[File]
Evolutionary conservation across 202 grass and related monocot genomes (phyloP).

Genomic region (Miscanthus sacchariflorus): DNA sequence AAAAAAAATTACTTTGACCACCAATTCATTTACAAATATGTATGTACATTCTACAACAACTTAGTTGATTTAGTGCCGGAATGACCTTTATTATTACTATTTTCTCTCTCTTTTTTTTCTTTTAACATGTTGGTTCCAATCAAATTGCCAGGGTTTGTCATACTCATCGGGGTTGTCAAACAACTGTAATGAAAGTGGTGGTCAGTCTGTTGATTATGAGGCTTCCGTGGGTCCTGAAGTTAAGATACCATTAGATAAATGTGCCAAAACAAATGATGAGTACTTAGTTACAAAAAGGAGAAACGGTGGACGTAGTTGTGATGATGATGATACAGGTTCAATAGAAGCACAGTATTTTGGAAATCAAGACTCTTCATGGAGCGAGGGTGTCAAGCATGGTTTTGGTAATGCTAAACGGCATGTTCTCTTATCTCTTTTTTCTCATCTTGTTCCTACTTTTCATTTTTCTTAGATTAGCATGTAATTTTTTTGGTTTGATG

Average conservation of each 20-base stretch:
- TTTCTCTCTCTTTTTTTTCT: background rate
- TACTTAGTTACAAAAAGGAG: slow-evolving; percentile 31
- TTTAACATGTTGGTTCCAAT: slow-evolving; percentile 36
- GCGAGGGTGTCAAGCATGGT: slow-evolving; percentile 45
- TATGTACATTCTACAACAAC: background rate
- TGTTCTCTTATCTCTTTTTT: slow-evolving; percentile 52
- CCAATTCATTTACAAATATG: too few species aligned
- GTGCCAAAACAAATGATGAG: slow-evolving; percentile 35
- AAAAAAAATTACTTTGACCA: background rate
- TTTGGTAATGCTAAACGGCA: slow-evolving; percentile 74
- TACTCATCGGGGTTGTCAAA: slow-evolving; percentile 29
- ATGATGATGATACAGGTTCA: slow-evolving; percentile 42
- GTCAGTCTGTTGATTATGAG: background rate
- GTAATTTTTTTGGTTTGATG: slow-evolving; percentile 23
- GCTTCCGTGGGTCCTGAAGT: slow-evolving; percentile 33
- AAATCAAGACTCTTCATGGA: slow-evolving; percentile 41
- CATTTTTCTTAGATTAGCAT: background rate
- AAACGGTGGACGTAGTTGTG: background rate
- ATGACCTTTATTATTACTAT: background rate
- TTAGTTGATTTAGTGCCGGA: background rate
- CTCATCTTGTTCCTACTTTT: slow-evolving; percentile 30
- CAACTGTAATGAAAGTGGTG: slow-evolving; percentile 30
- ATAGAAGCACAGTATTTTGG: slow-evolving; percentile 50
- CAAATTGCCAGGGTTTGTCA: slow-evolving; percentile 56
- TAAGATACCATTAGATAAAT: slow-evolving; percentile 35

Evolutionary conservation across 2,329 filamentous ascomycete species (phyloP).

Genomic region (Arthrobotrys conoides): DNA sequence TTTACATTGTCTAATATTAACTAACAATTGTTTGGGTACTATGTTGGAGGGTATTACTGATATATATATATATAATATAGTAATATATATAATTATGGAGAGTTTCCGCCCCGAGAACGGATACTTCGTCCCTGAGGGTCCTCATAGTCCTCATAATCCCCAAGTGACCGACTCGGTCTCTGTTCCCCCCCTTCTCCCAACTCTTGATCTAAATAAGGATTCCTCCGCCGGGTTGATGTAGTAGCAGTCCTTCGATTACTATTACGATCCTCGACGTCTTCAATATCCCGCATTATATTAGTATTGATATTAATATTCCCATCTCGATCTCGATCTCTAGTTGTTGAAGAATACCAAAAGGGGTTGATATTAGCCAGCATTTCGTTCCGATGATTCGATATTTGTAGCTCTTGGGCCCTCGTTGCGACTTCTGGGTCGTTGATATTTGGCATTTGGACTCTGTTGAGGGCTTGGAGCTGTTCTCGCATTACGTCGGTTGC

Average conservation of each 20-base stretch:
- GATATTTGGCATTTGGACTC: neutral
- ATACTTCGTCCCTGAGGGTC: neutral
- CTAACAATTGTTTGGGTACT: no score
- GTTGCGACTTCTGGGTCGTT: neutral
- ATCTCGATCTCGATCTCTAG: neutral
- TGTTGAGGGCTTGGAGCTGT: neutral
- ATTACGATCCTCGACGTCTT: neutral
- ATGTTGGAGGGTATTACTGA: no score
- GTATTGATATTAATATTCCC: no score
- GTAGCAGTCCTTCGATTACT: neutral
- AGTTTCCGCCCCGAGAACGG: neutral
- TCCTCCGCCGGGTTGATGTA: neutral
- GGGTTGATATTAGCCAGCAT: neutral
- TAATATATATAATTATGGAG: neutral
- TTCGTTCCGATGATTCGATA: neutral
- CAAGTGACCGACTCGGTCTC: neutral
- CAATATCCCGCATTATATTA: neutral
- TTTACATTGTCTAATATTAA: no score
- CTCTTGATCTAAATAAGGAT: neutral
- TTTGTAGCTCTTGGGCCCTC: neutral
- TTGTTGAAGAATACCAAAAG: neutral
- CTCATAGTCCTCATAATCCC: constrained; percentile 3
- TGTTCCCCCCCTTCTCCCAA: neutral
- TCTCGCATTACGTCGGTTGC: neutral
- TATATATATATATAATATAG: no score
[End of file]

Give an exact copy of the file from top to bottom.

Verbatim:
Evolutionary conservation across 202 grass and related monocot genomes (phyloP).

Genomic region (Miscanthus sacchariflorus): DNA sequence AAAAAAAATTACTTTGACCACCAATTCATTTACAAATATGTATGTACATTCTACAACAACTTAGTTGATTTAGTGCCGGAATGACCTTTATTATTACTATTTTCTCTCTCTTTTTTTTCTTTTAACATGTTGGTTCCAATCAAATTGCCAGGGTTTGTCATACTCATCGGGGTTGTCAAACAACTGTAATGAAAGTGGTGGTCAGTCTGTTGATTATGAGGCTTCCGTGGGTCCTGAAGTTAAGATACCATTAGATAAATGTGCCAAAACAAATGATGAGTACTTAGTTACAAAAAGGAGAAACGGTGGACGTAGTTGTGATGATGATGATACAGGTTCAATAGAAGCACAGTATTTTGGAAATCAAGACTCTTCATGGAGCGAGGGTGTCAAGCATGGTTTTGGTAATGCTAAACGGCATGTTCTCTTATCTCTTTTTTCTCATCTTGTTCCTACTTTTCATTTTTCTTAGATTAGCATGTAATTTTTTTGGTTTGATG

Average conservation of each 20-base stretch:
- TTTCTCTCTCTTTTTTTTCT: background rate
- TACTTAGTTACAAAAAGGAG: slow-evolving; percentile 31
- TTTAACATGTTGGTTCCAAT: slow-evolving; percentile 36
- GCGAGGGTGTCAAGCATGGT: slow-evolving; percentile 45
- TATGTACATTCTACAACAAC: background rate
- TGTTCTCTTATCTCTTTTTT: slow-evolving; percentile 52
- CCAATTCATTTACAAATATG: too few species aligned
- GTGCCAAAACAAATGATGAG: slow-evolving; percentile 35
- AAAAAAAATTACTTTGACCA: background rate
- TTTGGTAATGCTAAACGGCA: slow-evolving; percentile 74
- TACTCATCGGGGTTGTCAAA: slow-evolving; percentile 29
- ATGATGATGATACAGGTTCA: slow-evolving; percentile 42
- GTCAGTCTGTTGATTATGAG: background rate
- GTAATTTTTTTGGTTTGATG: slow-evolving; percentile 23
- GCTTCCGTGGGTCCTGAAGT: slow-evolving; percentile 33
- AAATCAAGACTCTTCATGGA: slow-evolving; percentile 41
- CATTTTTCTTAGATTAGCAT: background rate
- AAACGGTGGACGTAGTTGTG: background rate
- ATGACCTTTATTATTACTAT: background rate
- TTAGTTGATTTAGTGCCGGA: background rate
- CTCATCTTGTTCCTACTTTT: slow-evolving; percentile 30
- CAACTGTAATGAAAGTGGTG: slow-evolving; percentile 30
- ATAGAAGCACAGTATTTTGG: slow-evolving; percentile 50
- CAAATTGCCAGGGTTTGTCA: slow-evolving; percentile 56
- TAAGATACCATTAGATAAAT: slow-evolving; percentile 35

Evolutionary conservation across 2,329 filamentous ascomycete species (phyloP).

Genomic region (Arthrobotrys conoides): DNA sequence TTTACATTGTCTAATATTAACTAACAATTGTTTGGGTACTATGTTGGAGGGTATTACTGATATATATATATATAATATAGTAATATATATAATTATGGAGAGTTTCCGCCCCGAGAACGGATACTTCGTCCCTGAGGGTCCTCATAGTCCTCATAATCCCCAAGTGACCGACTCGGTCTCTGTTCCCCCCCTTCTCCCAACTCTTGATCTAAATAAGGATTCCTCCGCCGGGTTGATGTAGTAGCAGTCCTTCGATTACTATTACGATCCTCGACGTCTTCAATATCCCGCATTATATTAGTATTGATATTAATATTCCCATCTCGATCTCGATCTCTAGTTGTTGAAGAATACCAAAAGGGGTTGATATTAGCCAGCATTTCGTTCCGATGATTCGATATTTGTAGCTCTTGGGCCCTCGTTGCGACTTCTGGGTCGTTGATATTTGGCATTTGGACTCTGTTGAGGGCTTGGAGCTGTTCTCGCATTACGTCGGTTGC

Average conservation of each 20-base stretch:
- GATATTTGGCATTTGGACTC: neutral
- ATACTTCGTCCCTGAGGGTC: neutral
- CTAACAATTGTTTGGGTACT: no score
- GTTGCGACTTCTGGGTCGTT: neutral
- ATCTCGATCTCGATCTCTAG: neutral
- TGTTGAGGGCTTGGAGCTGT: neutral
- ATTACGATCCTCGACGTCTT: neutral
- ATGTTGGAGGGTATTACTGA: no score
- GTATTGATATTAATATTCCC: no score
- GTAGCAGTCCTTCGATTACT: neutral
- AGTTTCCGCCCCGAGAACGG: neutral
- TCCTCCGCCGGGTTGATGTA: neutral
- GGGTTGATATTAGCCAGCAT: neutral
- TAATATATATAATTATGGAG: neutral
- TTCGTTCCGATGATTCGATA: neutral
- CAAGTGACCGACTCGGTCTC: neutral
- CAATATCCCGCATTATATTA: neutral
- TTTACATTGTCTAATATTAA: no score
- CTCTTGATCTAAATAAGGAT: neutral
- TTTGTAGCTCTTGGGCCCTC: neutral
- TTGTTGAAGAATACCAAAAG: neutral
- CTCATAGTCCTCATAATCCC: constrained; percentile 3
- TGTTCCCCCCCTTCTCCCAA: neutral
- TCTCGCATTACGTCGGTTGC: neutral
- TATATATATATATAATATAG: no score